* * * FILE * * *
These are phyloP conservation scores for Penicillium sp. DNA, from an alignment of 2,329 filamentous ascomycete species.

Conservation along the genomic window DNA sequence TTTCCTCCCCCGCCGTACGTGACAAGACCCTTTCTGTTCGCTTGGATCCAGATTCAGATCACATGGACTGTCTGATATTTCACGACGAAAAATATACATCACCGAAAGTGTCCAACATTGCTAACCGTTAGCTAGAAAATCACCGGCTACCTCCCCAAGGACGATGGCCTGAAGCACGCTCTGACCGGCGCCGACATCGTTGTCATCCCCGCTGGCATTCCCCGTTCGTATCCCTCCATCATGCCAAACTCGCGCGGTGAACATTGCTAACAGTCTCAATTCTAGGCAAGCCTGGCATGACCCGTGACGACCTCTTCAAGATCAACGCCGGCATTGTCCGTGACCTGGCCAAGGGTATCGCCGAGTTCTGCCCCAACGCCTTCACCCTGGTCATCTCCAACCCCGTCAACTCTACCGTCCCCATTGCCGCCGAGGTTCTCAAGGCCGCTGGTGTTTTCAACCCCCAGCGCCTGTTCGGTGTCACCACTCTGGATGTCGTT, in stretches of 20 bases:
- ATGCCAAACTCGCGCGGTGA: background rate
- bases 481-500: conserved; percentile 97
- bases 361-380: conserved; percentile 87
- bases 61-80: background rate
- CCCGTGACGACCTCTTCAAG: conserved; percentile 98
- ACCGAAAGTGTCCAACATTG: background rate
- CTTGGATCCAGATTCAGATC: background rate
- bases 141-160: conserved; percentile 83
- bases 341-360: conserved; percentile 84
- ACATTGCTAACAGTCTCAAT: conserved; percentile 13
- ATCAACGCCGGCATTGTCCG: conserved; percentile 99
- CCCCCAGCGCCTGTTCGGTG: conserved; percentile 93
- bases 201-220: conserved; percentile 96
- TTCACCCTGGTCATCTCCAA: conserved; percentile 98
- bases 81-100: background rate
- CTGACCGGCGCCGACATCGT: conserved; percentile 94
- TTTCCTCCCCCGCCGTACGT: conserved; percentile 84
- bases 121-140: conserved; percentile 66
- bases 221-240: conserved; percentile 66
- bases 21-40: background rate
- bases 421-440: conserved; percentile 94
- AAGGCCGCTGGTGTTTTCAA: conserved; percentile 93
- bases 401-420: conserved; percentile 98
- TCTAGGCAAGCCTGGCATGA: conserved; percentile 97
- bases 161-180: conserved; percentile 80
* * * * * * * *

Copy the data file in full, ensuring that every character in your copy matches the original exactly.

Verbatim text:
These are phyloP conservation scores for Penicillium sp. DNA, from an alignment of 2,329 filamentous ascomycete species.

Conservation along the genomic window DNA sequence TTTCCTCCCCCGCCGTACGTGACAAGACCCTTTCTGTTCGCTTGGATCCAGATTCAGATCACATGGACTGTCTGATATTTCACGACGAAAAATATACATCACCGAAAGTGTCCAACATTGCTAACCGTTAGCTAGAAAATCACCGGCTACCTCCCCAAGGACGATGGCCTGAAGCACGCTCTGACCGGCGCCGACATCGTTGTCATCCCCGCTGGCATTCCCCGTTCGTATCCCTCCATCATGCCAAACTCGCGCGGTGAACATTGCTAACAGTCTCAATTCTAGGCAAGCCTGGCATGACCCGTGACGACCTCTTCAAGATCAACGCCGGCATTGTCCGTGACCTGGCCAAGGGTATCGCCGAGTTCTGCCCCAACGCCTTCACCCTGGTCATCTCCAACCCCGTCAACTCTACCGTCCCCATTGCCGCCGAGGTTCTCAAGGCCGCTGGTGTTTTCAACCCCCAGCGCCTGTTCGGTGTCACCACTCTGGATGTCGTT, in stretches of 20 bases:
- ATGCCAAACTCGCGCGGTGA: background rate
- bases 481-500: conserved; percentile 97
- bases 361-380: conserved; percentile 87
- bases 61-80: background rate
- CCCGTGACGACCTCTTCAAG: conserved; percentile 98
- ACCGAAAGTGTCCAACATTG: background rate
- CTTGGATCCAGATTCAGATC: background rate
- bases 141-160: conserved; percentile 83
- bases 341-360: conserved; percentile 84
- ACATTGCTAACAGTCTCAAT: conserved; percentile 13
- ATCAACGCCGGCATTGTCCG: conserved; percentile 99
- CCCCCAGCGCCTGTTCGGTG: conserved; percentile 93
- bases 201-220: conserved; percentile 96
- TTCACCCTGGTCATCTCCAA: conserved; percentile 98
- bases 81-100: background rate
- CTGACCGGCGCCGACATCGT: conserved; percentile 94
- TTTCCTCCCCCGCCGTACGT: conserved; percentile 84
- bases 121-140: conserved; percentile 66
- bases 221-240: conserved; percentile 66
- bases 21-40: background rate
- bases 421-440: conserved; percentile 94
- AAGGCCGCTGGTGTTTTCAA: conserved; percentile 93
- bases 401-420: conserved; percentile 98
- TCTAGGCAAGCCTGGCATGA: conserved; percentile 97
- bases 161-180: conserved; percentile 80